Thrilling Regency romance, set in a Bridgerton-style world.
1817 Cornwall and London
Heir to an aristocratic family scorched by scandal and scarred by war, the Earl of Lamorna (known to friends as Crow) is as dangerous as he is self-destructive. As a spy, he treads a fine line between loyalty and treachery, with a haunting secret in his past that threatens to destroy not only Crow himself but those he loves. It’s only going to take a single spark to set his world aflame. So when Crow’s wild and impetuous young brother catches him in flagrante with their widowed stepmother, a lethal chain of events is set in motion.
Heiress Hester Harewood has problems of her own, on the run from the men who shot her father. The last thing she needs is to get involved with a complicated aristocrat, even if he does offer her his unconditional protection. But who is more dangerous? Those she is running from? Or Crow himself: charismatic, unpredictable, and yet with the capacity for such tenderness that Hester’s heart is in just as much danger as her life.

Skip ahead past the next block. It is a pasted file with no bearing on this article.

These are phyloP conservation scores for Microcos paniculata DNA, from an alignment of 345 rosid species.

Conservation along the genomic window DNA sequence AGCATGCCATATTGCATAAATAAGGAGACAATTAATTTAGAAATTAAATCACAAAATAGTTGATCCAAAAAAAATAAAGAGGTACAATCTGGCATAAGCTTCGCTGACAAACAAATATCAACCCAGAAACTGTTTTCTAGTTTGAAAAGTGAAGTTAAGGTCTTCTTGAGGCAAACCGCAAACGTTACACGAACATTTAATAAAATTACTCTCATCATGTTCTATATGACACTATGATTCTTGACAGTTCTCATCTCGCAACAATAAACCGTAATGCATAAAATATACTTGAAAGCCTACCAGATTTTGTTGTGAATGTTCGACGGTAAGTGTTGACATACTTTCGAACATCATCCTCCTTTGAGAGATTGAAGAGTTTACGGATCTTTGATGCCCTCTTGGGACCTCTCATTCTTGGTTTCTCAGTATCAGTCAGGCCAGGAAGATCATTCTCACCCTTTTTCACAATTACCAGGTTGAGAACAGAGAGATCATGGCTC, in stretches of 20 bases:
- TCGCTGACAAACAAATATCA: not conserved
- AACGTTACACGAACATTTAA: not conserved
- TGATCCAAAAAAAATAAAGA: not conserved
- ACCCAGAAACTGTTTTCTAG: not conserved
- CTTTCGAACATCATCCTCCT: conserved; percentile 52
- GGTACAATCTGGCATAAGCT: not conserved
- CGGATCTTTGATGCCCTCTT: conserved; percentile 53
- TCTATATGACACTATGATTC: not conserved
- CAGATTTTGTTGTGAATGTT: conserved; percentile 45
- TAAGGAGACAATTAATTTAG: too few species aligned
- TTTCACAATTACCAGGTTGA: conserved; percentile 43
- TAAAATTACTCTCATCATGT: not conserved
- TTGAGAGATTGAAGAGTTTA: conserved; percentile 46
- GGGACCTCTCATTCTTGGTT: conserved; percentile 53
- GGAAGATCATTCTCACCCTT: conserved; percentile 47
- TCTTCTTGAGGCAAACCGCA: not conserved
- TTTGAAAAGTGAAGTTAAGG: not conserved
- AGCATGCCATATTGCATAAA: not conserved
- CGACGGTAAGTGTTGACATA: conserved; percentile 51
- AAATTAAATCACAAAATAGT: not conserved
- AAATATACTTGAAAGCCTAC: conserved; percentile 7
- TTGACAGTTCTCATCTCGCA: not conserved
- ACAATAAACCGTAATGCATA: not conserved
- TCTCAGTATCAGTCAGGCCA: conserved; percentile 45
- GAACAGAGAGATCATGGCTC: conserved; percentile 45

Game of Hearts was previously published as False Lights by K.J. Whittaker and on Kindle as Hester and Crow by Katy Moran.
Katy Moran’s Regency Romance Trilogy features Game of Hearts, Wicked by Design and Scandalous Alchemy.
I read a copy of this book on Kindle Unlimited.
After reading a six-chapter sample of this book from NetGalley, (see my review here) I have now finished reading Game of Hearts, the first book in the Hester and Crow trilogy.
The historical setting is immersive, and it’s easy to imagine this alternative historical world. Hester is a courageous woman who defies society’s expectations and prejudices. The initial reluctant attraction between Hester and Crow develops into a love that survives despite the conflicts, dangers and deceit surrounding them. The conflict between Crow and his younger brother Kitto is poignant and violent, forcing Hester and Kitto into mortal danger.
I like the characters, historical detail and suspense in this story. The action scenes are exciting, and the sense of camaraderie versus betrayal is engaging.